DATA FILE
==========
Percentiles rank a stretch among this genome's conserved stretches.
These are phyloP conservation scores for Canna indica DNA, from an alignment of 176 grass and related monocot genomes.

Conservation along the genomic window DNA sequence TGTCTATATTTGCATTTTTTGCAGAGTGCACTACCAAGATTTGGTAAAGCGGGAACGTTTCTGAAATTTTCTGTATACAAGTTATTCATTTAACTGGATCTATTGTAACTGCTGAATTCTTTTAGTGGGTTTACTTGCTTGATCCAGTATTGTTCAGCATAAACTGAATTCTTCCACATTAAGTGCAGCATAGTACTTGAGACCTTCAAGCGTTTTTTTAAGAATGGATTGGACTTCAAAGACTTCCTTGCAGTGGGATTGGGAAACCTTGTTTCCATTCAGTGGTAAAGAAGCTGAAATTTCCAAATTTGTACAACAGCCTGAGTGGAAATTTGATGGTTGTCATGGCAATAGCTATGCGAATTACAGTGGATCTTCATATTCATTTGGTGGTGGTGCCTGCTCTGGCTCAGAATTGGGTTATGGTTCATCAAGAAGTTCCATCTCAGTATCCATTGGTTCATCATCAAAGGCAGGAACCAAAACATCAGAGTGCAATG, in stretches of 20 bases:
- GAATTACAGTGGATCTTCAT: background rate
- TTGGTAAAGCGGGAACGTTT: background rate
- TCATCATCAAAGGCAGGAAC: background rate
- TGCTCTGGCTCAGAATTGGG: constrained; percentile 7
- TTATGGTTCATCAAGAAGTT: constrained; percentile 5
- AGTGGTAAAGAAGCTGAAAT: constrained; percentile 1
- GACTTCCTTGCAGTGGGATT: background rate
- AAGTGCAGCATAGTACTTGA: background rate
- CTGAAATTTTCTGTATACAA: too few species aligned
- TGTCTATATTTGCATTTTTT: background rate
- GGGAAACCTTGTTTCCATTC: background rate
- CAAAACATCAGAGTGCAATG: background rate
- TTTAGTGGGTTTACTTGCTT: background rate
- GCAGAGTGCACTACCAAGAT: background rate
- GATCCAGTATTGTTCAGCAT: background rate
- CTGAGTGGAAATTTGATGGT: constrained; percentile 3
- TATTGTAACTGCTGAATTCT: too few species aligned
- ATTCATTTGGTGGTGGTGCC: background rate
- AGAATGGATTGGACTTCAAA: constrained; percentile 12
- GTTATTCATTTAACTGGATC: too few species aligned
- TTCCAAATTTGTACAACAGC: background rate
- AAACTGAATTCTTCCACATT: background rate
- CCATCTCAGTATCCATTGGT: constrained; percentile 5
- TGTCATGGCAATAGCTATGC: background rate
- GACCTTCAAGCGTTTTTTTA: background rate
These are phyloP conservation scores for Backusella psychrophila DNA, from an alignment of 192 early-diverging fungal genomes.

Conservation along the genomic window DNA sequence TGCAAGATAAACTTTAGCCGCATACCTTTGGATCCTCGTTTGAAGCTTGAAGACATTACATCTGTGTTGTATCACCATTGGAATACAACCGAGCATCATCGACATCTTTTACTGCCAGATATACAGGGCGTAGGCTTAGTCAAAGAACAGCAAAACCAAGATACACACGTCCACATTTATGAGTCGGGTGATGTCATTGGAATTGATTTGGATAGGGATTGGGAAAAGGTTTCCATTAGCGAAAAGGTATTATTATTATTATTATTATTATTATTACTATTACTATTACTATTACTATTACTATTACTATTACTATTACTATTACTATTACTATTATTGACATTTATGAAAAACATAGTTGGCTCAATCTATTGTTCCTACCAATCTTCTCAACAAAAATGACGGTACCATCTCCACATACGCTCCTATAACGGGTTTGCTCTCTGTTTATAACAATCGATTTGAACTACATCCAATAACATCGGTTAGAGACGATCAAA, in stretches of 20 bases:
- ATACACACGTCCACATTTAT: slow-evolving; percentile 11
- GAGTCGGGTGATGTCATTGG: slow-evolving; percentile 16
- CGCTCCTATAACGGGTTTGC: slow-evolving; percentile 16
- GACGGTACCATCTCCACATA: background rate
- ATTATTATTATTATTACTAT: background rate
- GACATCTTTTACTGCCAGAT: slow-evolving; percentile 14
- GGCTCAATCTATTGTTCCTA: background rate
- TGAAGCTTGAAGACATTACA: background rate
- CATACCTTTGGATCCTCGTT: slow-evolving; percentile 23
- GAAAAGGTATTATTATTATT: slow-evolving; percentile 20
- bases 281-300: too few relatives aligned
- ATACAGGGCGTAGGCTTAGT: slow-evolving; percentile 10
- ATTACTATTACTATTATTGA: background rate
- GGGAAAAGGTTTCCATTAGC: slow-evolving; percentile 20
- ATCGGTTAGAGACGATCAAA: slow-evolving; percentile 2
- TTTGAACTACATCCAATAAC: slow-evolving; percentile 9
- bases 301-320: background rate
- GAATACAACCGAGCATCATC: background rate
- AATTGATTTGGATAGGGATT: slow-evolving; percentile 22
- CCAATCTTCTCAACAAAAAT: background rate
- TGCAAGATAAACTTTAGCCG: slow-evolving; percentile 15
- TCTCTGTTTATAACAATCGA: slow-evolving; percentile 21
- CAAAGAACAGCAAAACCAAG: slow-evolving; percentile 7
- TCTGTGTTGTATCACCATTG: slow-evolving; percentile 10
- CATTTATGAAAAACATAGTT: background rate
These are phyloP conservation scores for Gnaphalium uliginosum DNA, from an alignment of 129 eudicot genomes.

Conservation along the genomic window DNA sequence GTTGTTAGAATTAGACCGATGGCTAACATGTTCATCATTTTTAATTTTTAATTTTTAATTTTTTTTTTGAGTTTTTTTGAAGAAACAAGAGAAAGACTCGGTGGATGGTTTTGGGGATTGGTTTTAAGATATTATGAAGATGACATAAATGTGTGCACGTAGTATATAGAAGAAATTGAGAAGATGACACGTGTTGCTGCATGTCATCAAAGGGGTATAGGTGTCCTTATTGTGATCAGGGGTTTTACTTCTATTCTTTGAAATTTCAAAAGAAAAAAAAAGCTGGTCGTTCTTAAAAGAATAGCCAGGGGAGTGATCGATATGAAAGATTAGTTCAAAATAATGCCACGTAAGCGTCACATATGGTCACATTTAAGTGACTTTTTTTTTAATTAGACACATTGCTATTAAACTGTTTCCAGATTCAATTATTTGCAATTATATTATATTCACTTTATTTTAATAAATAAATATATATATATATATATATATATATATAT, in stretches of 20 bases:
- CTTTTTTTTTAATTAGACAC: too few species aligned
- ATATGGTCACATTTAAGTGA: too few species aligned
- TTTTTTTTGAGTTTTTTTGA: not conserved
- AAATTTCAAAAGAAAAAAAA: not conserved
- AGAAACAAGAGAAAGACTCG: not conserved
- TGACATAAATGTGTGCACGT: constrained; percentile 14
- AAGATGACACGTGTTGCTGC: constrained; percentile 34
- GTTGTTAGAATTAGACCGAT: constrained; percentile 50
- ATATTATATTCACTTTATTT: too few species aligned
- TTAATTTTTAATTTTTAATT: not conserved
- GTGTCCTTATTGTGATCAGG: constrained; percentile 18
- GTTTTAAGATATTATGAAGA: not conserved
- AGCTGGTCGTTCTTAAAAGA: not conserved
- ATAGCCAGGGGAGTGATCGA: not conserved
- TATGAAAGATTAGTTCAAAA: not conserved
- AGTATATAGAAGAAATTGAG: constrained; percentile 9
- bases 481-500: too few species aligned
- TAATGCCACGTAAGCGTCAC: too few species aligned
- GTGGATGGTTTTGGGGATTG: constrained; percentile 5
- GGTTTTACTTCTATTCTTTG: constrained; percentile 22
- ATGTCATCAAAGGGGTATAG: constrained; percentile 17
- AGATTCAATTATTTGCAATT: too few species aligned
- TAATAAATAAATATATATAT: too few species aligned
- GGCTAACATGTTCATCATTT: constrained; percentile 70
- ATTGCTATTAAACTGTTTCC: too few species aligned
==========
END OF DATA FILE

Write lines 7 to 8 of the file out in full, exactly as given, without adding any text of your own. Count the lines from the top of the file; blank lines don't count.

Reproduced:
- TGCTCTGGCTCAGAATTGGG: constrained; percentile 7
- TTATGGTTCATCAAGAAGTT: constrained; percentile 5